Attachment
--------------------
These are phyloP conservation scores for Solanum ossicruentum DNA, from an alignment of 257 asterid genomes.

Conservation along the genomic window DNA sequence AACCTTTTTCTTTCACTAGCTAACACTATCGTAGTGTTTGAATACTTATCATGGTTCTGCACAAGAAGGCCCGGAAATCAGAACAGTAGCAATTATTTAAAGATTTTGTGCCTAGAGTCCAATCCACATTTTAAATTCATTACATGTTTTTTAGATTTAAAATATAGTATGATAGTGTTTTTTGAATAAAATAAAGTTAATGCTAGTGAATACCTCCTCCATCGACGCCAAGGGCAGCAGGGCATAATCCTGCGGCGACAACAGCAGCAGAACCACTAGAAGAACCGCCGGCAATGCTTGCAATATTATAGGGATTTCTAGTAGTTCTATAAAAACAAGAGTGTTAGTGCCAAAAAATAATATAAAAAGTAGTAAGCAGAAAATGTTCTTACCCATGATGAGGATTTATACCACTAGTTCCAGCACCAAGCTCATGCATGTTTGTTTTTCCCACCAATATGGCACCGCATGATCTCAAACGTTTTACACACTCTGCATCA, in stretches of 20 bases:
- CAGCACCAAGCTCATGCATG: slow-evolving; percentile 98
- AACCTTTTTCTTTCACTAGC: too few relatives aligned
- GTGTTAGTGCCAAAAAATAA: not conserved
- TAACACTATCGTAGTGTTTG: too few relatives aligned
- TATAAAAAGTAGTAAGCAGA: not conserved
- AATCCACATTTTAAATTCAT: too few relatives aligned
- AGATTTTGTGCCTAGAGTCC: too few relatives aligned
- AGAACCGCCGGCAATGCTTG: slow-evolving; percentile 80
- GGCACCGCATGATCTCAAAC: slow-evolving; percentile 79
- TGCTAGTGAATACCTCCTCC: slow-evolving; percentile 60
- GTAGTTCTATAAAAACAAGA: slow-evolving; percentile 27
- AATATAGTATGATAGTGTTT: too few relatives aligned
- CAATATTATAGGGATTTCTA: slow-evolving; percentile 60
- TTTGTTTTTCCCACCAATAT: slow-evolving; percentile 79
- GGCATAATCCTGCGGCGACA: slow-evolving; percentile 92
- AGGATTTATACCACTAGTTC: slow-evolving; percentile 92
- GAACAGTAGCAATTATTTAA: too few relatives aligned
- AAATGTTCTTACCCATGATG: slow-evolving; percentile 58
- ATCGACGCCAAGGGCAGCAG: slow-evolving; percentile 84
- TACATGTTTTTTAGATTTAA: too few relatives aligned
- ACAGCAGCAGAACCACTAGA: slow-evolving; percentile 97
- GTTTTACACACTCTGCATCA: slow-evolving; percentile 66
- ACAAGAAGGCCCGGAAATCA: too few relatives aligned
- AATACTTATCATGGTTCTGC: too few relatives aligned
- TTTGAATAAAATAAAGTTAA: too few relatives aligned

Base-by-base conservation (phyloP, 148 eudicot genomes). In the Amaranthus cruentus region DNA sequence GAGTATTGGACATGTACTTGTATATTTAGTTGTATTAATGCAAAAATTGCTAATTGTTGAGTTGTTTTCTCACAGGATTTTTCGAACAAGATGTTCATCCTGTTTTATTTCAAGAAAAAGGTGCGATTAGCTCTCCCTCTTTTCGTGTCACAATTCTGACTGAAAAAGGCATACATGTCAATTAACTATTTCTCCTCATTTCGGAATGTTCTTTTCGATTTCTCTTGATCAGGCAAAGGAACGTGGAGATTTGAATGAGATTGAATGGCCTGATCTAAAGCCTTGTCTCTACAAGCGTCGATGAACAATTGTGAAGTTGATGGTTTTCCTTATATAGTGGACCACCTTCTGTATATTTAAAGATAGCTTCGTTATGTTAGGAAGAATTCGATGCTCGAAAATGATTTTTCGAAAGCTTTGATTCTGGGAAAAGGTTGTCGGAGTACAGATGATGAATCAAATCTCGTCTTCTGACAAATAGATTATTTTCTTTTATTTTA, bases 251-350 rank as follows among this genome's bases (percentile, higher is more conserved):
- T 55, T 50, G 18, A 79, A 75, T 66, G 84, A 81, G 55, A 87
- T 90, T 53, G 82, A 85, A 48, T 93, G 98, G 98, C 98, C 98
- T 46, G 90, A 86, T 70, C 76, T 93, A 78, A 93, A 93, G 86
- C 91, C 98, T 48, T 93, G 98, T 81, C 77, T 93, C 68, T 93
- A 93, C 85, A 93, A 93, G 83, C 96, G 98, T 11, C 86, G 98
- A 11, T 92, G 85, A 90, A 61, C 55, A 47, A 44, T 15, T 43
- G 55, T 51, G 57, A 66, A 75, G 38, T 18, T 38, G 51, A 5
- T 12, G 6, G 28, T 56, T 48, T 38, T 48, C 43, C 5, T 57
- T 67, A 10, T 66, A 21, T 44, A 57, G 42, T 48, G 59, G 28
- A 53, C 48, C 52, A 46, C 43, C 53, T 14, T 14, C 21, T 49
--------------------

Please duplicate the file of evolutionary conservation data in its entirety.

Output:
These are phyloP conservation scores for Solanum ossicruentum DNA, from an alignment of 257 asterid genomes.

Conservation along the genomic window DNA sequence AACCTTTTTCTTTCACTAGCTAACACTATCGTAGTGTTTGAATACTTATCATGGTTCTGCACAAGAAGGCCCGGAAATCAGAACAGTAGCAATTATTTAAAGATTTTGTGCCTAGAGTCCAATCCACATTTTAAATTCATTACATGTTTTTTAGATTTAAAATATAGTATGATAGTGTTTTTTGAATAAAATAAAGTTAATGCTAGTGAATACCTCCTCCATCGACGCCAAGGGCAGCAGGGCATAATCCTGCGGCGACAACAGCAGCAGAACCACTAGAAGAACCGCCGGCAATGCTTGCAATATTATAGGGATTTCTAGTAGTTCTATAAAAACAAGAGTGTTAGTGCCAAAAAATAATATAAAAAGTAGTAAGCAGAAAATGTTCTTACCCATGATGAGGATTTATACCACTAGTTCCAGCACCAAGCTCATGCATGTTTGTTTTTCCCACCAATATGGCACCGCATGATCTCAAACGTTTTACACACTCTGCATCA, in stretches of 20 bases:
- CAGCACCAAGCTCATGCATG: slow-evolving; percentile 98
- AACCTTTTTCTTTCACTAGC: too few relatives aligned
- GTGTTAGTGCCAAAAAATAA: not conserved
- TAACACTATCGTAGTGTTTG: too few relatives aligned
- TATAAAAAGTAGTAAGCAGA: not conserved
- AATCCACATTTTAAATTCAT: too few relatives aligned
- AGATTTTGTGCCTAGAGTCC: too few relatives aligned
- AGAACCGCCGGCAATGCTTG: slow-evolving; percentile 80
- GGCACCGCATGATCTCAAAC: slow-evolving; percentile 79
- TGCTAGTGAATACCTCCTCC: slow-evolving; percentile 60
- GTAGTTCTATAAAAACAAGA: slow-evolving; percentile 27
- AATATAGTATGATAGTGTTT: too few relatives aligned
- CAATATTATAGGGATTTCTA: slow-evolving; percentile 60
- TTTGTTTTTCCCACCAATAT: slow-evolving; percentile 79
- GGCATAATCCTGCGGCGACA: slow-evolving; percentile 92
- AGGATTTATACCACTAGTTC: slow-evolving; percentile 92
- GAACAGTAGCAATTATTTAA: too few relatives aligned
- AAATGTTCTTACCCATGATG: slow-evolving; percentile 58
- ATCGACGCCAAGGGCAGCAG: slow-evolving; percentile 84
- TACATGTTTTTTAGATTTAA: too few relatives aligned
- ACAGCAGCAGAACCACTAGA: slow-evolving; percentile 97
- GTTTTACACACTCTGCATCA: slow-evolving; percentile 66
- ACAAGAAGGCCCGGAAATCA: too few relatives aligned
- AATACTTATCATGGTTCTGC: too few relatives aligned
- TTTGAATAAAATAAAGTTAA: too few relatives aligned

Base-by-base conservation (phyloP, 148 eudicot genomes). In the Amaranthus cruentus region DNA sequence GAGTATTGGACATGTACTTGTATATTTAGTTGTATTAATGCAAAAATTGCTAATTGTTGAGTTGTTTTCTCACAGGATTTTTCGAACAAGATGTTCATCCTGTTTTATTTCAAGAAAAAGGTGCGATTAGCTCTCCCTCTTTTCGTGTCACAATTCTGACTGAAAAAGGCATACATGTCAATTAACTATTTCTCCTCATTTCGGAATGTTCTTTTCGATTTCTCTTGATCAGGCAAAGGAACGTGGAGATTTGAATGAGATTGAATGGCCTGATCTAAAGCCTTGTCTCTACAAGCGTCGATGAACAATTGTGAAGTTGATGGTTTTCCTTATATAGTGGACCACCTTCTGTATATTTAAAGATAGCTTCGTTATGTTAGGAAGAATTCGATGCTCGAAAATGATTTTTCGAAAGCTTTGATTCTGGGAAAAGGTTGTCGGAGTACAGATGATGAATCAAATCTCGTCTTCTGACAAATAGATTATTTTCTTTTATTTTA, bases 251-350 rank as follows among this genome's bases (percentile, higher is more conserved):
- T 55, T 50, G 18, A 79, A 75, T 66, G 84, A 81, G 55, A 87
- T 90, T 53, G 82, A 85, A 48, T 93, G 98, G 98, C 98, C 98
- T 46, G 90, A 86, T 70, C 76, T 93, A 78, A 93, A 93, G 86
- C 91, C 98, T 48, T 93, G 98, T 81, C 77, T 93, C 68, T 93
- A 93, C 85, A 93, A 93, G 83, C 96, G 98, T 11, C 86, G 98
- A 11, T 92, G 85, A 90, A 61, C 55, A 47, A 44, T 15, T 43
- G 55, T 51, G 57, A 66, A 75, G 38, T 18, T 38, G 51, A 5
- T 12, G 6, G 28, T 56, T 48, T 38, T 48, C 43, C 5, T 57
- T 67, A 10, T 66, A 21, T 44, A 57, G 42, T 48, G 59, G 28
- A 53, C 48, C 52, A 46, C 43, C 53, T 14, T 14, C 21, T 49